KODIAK, Alaska (AP) -- Salmon processed at a Kodiak plant will be getting a new label touting is connection to sustainable energy.
Island Seafoods hopes to attract customers by noting that its fish were processed with power from Kodiak Electric Association's Pillar Mountain wind turbines.
"We're going to have a green label that says something like, 'Sustainable fish produced by clean, sustainable wind turbine energy,"' Island Seafoods general manager John Whiddon told the Kodiak Daily Mirror.
Electricity from the turbines will not be routed to Island Seafoods any more than to any home or business on the grid. But the company uses less energy than the turbines produce and will make the sustainable energy claim with the utility's blessing.
KEA president and CEO Darron Scott suggested the idea of a joint marketing agreement.
"I had seen other products like this down south and it seemed like good marketing," he said. "It seemed great for our co-op here to add value to our membership, especially with the wild Alaskan salmon and the wild Alaskan halibut."
Island Seafoods hopes environmentally conscious consumers will be more drawn to fish that is wild, part of a sustainable fishery, and part of an electricity grid that is trying to move away from diesel fuel.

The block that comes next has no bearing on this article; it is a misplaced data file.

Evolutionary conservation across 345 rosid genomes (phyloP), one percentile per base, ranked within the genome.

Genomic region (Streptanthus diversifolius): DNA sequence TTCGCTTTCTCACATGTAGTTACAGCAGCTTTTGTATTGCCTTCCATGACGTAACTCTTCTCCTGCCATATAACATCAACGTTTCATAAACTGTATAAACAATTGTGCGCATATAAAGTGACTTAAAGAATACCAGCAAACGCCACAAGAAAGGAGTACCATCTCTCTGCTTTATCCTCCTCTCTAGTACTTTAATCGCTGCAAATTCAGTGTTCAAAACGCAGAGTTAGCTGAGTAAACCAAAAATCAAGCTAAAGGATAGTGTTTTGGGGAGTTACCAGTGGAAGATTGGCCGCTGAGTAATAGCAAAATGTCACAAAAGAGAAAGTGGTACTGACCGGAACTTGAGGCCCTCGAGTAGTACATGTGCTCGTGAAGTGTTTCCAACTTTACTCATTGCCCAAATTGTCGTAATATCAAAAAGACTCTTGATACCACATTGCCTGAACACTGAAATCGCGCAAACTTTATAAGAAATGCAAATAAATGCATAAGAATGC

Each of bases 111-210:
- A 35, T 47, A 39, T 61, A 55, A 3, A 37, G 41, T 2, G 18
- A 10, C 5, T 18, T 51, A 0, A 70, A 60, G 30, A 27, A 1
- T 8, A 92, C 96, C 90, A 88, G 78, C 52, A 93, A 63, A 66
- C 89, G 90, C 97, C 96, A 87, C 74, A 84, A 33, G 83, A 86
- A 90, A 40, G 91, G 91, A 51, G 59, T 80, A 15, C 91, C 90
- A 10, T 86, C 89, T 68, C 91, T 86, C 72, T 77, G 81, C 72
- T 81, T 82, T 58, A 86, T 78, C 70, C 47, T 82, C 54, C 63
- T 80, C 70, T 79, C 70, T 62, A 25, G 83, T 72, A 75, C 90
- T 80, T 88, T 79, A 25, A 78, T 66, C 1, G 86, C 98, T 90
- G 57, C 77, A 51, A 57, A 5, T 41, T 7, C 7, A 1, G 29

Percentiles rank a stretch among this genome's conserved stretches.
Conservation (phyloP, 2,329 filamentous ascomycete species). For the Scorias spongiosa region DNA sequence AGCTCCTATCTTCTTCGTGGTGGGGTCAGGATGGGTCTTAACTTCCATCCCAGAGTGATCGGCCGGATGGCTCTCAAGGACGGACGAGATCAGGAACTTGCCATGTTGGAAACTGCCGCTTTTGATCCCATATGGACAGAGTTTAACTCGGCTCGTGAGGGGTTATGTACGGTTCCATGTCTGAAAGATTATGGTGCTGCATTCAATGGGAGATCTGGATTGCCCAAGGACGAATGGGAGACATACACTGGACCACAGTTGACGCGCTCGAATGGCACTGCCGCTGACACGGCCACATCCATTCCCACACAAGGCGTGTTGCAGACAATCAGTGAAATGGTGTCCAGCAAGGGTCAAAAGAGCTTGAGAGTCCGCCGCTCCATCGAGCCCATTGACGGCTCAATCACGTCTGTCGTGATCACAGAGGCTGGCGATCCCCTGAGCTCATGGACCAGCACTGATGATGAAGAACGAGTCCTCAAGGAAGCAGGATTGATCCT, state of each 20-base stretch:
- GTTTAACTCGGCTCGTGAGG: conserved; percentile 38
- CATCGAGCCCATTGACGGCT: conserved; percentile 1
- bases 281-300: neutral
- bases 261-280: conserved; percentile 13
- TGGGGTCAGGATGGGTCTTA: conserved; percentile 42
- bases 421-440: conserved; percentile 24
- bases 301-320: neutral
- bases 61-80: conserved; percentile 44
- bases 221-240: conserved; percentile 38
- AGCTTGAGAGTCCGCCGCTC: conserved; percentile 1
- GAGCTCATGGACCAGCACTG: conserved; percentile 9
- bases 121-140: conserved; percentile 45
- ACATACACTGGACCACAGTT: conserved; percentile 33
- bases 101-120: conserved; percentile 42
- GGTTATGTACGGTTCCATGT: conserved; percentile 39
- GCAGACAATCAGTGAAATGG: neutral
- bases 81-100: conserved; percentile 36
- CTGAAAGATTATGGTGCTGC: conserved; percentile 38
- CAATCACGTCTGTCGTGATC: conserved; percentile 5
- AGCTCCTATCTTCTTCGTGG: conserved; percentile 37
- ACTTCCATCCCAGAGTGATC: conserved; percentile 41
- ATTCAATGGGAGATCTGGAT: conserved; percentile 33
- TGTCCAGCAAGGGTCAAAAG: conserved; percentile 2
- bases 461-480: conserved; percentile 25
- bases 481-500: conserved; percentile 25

KEA began using the three 1.5-megawatt turbines on Pillar Mountain last summer. They produce about 9 percent of Kodiak's power needs and have saved more than 900,000 gallons of diesel fuel.
Fish processors now use about three times as much energy as the turbines produce -- about 30 percent of Kodiak's consumption. However, other Kodiak processors might be able to get on board because not all the energy they use goes to processing halibut and salmon.
"I doubt this would work as well for pollock," Scott said.
For Island Seafoods, the sustainable energy brand is not the only part of the label that's changing. The plant next month will be renamed to correspond with its parent company -- Clackamas, Ore.-based Pacific Seafoods.